Overview of High Performance Quantum IR Imaging Devices
Olivier Gravrand , CEA-LETI (Olivier.email@example.com)
Quantum IR detection is of first importance, both for military and scientific purposes. Of course, the ability to perform long range passive imagery is very interesting for air, naval or terrestrial military applications. However, besides those military aspects, high performance thermal imagery or IR spectral analysis are also growing demands for industrial need (pharmacy, industrial control…). Moreover, the study of the atmosphere chemistry of the earth (or other planets) is also very fond of IR high performance detection, as a lot of gas absorption lines are usually contained in a spectral band from the near IR up to the very long wave IR (up to l=14.5µm for CO2). Last but not least, astronomical observatories are also very keen on high performance IR detector. Indeed, a large part of the information falling from the stars is contained between visible and middle wave IR. Therefore, a lot of effort has been put on the development of IR detectors to reach the highest performance, as it represents a strategically technology both for military, civilian and science purposes. In this frame, France has played an important role thru CEA-LETI, leading to the creation of Sofradir, now world leader in the IR detector market.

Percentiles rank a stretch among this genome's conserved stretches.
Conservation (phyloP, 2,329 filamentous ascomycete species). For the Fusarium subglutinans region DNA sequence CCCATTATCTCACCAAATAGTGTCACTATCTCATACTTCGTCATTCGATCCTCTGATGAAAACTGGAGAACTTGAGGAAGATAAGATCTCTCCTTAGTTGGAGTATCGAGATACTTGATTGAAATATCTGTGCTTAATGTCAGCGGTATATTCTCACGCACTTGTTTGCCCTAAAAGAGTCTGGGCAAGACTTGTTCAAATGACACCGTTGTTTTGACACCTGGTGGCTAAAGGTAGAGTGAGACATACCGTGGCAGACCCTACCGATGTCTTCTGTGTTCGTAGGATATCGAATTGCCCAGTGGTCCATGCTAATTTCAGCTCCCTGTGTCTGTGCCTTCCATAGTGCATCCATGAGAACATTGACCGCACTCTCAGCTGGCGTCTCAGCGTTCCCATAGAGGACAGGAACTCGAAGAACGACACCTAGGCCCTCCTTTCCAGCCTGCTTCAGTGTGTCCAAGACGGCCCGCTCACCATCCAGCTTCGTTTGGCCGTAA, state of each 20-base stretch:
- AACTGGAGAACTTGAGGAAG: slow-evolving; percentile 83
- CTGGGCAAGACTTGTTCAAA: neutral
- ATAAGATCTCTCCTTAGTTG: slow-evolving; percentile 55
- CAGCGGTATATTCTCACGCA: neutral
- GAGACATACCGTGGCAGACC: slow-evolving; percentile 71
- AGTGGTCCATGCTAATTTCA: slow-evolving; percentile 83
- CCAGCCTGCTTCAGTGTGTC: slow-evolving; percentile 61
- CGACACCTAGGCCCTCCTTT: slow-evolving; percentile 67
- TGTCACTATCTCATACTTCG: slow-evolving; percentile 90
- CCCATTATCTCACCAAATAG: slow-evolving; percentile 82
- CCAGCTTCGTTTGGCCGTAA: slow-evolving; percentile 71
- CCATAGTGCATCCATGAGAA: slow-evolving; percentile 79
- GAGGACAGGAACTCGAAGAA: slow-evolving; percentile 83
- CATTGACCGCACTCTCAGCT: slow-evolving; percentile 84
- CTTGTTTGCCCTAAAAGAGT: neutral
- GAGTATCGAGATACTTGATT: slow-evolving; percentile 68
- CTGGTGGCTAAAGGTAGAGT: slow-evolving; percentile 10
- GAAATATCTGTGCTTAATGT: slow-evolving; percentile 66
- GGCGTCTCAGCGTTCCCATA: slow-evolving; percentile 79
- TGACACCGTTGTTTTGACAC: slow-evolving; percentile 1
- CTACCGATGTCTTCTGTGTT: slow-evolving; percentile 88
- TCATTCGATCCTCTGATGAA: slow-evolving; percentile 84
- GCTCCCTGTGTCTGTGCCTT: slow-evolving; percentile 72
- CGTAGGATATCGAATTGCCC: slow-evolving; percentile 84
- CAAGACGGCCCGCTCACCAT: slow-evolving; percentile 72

This seminar will start with a pedagogical review about quantum optical detection, and more specifically IR high performance detection issues. Indeed, the absorption of small energy photons requires the use of narrow gaps semiconductor structures, weather of bulk nature or synthetic (using advance heterostructures such as quantum wells or super lattices. The talk will therefore review the different technologies available today, different material systems (2-6 and 3-5s), and different detecting structures. Then an important issue will be introduced: the question of the noise affecting the detected photocurrent which has to be minimized to get the optimum detectivity.
The last part of this talk will be devoted to an overview of recent advances seen in France, both from public labs (LETI, ONERA, IES) and private companies (Thales, Safran, and Sofradir), from ultra fine pitch large focal plane arrays, to dual colors, high operating temperature imaging or even on-chip cooled optics. The conclusion will open on upcoming challenges the IR detection will face in the next few years.